TOPEKA, Kan. (KSNT) – The head of the state’s child welfare system, which is shrouded in controversy, is retiring, Kansas Gov. Sam Brownback announced Friday.
Department for Children and Families Secretary Phyllis Gilmore, 72, will retire from the agency Dec. 1, according to a s state news release. She has been secretary since 2012.
Gilmore received criticism last year after auditors found the Kansas foster care system was not meeting many federal requirements, including ones aimed at providing stability for children. The report was from a July 2016 audit that found DCF failed to ensure the safety of youth in foster care. Gilmore told legislators the department was working to resolve the issues and planned to boost social worker recruitment and training as well as change regulations to require background checks for everyone over the age of 10 in a foster care home.
Just this year, DCF received complaints after a report found that more than 70 foster children are missing in Kansas. Gilmore said that in many cases children seek out their biological families or other people with whom they have a relationship.
Gilmore is also named in a $25 million lawsuit after a child was killed and fed to pigs by his father and step mother in Kansas City, Kan.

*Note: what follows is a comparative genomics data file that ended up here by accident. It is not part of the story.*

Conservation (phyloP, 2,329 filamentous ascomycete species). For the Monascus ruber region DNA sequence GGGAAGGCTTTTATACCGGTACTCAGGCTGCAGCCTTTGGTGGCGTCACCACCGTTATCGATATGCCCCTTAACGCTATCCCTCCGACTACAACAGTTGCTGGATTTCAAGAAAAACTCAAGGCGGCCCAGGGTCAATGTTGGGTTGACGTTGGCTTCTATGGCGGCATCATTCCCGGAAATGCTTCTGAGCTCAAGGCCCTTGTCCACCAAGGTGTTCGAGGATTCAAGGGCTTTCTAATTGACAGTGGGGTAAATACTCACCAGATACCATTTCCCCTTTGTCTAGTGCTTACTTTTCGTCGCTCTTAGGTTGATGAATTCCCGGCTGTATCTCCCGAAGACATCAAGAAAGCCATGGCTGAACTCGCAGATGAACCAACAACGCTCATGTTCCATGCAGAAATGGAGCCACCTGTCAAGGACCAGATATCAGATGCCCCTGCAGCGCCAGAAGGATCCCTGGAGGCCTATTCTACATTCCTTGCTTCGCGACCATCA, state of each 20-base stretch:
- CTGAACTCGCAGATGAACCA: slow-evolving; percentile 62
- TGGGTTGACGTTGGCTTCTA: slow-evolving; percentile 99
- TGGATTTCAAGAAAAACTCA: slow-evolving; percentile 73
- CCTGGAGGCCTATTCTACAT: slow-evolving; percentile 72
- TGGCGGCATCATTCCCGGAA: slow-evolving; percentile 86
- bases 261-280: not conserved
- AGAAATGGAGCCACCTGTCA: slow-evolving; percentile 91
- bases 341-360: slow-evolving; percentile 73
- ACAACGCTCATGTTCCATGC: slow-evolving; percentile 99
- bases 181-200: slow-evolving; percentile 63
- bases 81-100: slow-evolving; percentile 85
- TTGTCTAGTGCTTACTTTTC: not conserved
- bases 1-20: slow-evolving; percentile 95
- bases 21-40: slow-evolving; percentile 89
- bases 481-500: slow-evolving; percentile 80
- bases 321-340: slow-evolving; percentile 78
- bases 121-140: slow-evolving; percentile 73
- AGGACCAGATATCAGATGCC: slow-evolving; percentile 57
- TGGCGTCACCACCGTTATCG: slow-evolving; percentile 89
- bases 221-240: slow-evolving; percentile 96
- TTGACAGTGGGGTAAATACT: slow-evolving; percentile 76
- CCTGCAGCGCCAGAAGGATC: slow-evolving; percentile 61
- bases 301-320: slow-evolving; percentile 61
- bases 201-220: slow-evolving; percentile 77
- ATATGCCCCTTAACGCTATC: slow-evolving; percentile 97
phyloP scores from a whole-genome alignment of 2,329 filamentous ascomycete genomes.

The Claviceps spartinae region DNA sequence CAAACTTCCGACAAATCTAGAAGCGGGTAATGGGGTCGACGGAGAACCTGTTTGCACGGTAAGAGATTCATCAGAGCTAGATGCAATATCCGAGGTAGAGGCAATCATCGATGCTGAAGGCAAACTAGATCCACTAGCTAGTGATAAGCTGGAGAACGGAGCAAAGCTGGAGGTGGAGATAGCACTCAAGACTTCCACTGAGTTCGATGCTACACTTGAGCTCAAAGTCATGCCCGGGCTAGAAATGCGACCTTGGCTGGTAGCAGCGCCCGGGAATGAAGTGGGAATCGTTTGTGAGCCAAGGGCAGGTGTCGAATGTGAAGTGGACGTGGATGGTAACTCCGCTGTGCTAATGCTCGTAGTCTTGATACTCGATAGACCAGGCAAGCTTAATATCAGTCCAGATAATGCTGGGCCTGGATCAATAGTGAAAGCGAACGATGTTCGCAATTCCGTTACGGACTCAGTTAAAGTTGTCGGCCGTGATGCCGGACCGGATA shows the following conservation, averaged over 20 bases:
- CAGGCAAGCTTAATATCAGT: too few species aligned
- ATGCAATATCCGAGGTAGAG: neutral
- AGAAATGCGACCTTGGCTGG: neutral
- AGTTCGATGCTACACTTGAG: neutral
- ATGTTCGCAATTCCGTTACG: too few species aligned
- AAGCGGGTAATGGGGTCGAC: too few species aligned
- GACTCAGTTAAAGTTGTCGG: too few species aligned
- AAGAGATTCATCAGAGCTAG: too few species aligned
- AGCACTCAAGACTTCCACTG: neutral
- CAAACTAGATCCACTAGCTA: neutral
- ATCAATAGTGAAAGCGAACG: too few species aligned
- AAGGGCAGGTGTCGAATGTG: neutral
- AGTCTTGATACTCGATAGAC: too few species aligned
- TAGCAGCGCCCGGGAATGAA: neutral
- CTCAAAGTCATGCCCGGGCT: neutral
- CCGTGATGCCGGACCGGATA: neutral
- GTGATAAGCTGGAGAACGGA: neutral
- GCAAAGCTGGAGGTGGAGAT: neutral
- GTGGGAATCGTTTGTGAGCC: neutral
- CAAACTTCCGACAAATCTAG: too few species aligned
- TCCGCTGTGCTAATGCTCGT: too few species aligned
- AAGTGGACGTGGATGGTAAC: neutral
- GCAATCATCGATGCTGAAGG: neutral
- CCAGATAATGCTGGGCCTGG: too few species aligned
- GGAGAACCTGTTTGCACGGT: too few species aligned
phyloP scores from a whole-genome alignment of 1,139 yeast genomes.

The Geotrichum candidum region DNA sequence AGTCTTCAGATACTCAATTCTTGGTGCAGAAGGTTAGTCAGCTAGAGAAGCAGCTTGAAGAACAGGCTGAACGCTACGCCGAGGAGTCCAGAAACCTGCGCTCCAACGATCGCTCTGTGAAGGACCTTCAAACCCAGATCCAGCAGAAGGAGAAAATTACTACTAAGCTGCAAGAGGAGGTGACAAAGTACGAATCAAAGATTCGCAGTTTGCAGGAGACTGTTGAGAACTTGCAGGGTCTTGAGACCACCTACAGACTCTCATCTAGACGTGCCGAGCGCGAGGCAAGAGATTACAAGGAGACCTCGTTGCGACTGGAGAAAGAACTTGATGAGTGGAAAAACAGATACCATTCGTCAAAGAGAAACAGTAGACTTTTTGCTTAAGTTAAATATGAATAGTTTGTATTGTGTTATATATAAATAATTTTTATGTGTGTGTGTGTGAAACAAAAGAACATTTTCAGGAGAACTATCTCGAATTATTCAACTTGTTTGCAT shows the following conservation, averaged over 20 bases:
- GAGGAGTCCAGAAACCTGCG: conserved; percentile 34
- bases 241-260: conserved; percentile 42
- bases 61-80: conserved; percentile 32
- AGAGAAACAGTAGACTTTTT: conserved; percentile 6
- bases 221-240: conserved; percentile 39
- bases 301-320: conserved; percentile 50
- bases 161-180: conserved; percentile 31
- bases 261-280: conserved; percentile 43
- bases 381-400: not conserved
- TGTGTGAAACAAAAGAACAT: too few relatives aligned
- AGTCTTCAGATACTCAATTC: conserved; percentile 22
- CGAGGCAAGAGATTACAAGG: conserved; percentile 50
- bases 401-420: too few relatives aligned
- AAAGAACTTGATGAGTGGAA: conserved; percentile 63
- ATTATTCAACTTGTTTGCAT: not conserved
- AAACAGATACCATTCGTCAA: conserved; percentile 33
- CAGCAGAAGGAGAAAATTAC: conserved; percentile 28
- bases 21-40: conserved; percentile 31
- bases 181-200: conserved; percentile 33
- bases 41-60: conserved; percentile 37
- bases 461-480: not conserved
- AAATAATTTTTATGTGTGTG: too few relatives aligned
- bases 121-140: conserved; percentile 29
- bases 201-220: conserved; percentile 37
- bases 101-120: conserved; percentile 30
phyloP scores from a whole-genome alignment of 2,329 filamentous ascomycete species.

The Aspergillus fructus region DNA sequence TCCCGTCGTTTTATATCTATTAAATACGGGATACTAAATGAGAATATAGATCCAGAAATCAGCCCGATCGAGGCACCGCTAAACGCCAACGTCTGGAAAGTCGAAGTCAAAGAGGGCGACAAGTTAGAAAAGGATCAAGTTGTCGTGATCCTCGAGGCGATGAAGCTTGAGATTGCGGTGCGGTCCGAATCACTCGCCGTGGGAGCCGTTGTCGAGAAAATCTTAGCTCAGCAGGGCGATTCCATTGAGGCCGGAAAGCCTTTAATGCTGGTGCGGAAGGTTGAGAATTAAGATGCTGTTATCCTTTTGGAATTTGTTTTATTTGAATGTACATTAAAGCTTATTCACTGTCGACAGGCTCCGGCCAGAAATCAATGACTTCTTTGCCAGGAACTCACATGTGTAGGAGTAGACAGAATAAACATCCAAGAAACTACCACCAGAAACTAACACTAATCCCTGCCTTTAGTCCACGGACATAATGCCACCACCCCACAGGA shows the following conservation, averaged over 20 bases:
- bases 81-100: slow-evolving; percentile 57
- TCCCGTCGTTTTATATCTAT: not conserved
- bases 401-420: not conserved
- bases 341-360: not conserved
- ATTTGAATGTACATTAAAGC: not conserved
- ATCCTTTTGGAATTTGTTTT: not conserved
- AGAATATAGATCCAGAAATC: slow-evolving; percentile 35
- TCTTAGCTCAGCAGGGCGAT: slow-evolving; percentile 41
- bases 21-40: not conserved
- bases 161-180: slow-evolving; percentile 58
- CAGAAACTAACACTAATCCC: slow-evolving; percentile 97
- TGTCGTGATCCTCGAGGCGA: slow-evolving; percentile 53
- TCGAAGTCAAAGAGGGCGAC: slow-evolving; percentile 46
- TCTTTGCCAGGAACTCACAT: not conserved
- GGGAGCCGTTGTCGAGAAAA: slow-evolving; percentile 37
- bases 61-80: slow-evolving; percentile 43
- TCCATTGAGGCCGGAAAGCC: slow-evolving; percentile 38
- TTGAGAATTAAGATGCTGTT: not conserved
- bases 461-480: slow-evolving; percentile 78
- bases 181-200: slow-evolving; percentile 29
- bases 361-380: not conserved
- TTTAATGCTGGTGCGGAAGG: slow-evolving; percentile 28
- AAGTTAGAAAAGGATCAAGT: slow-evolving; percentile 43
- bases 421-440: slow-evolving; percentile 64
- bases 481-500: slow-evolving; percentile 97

Gilmore is the second longest serving social services secretary in state history, according to Brownback’s office.
“I am thankful for her devotion and wish her the very best in the next chapter of her life,” Brownback said.
The Governor’s Office said Gilmore will be taking this opportunity to spend more time with family, especially with her four grandchildren.
“When I was appointed as secretary of the agency, I made a commitment to serve Governor Sam Brownback on his vision for a brighter future for Kansas children and families,” said Gilmore. “I would like to thank Governor Brownback for giving me the opportunity to work tirelessly for the children and families of Kansas and to serve as a part of his Administration. It has truly been an honor and a privilege.”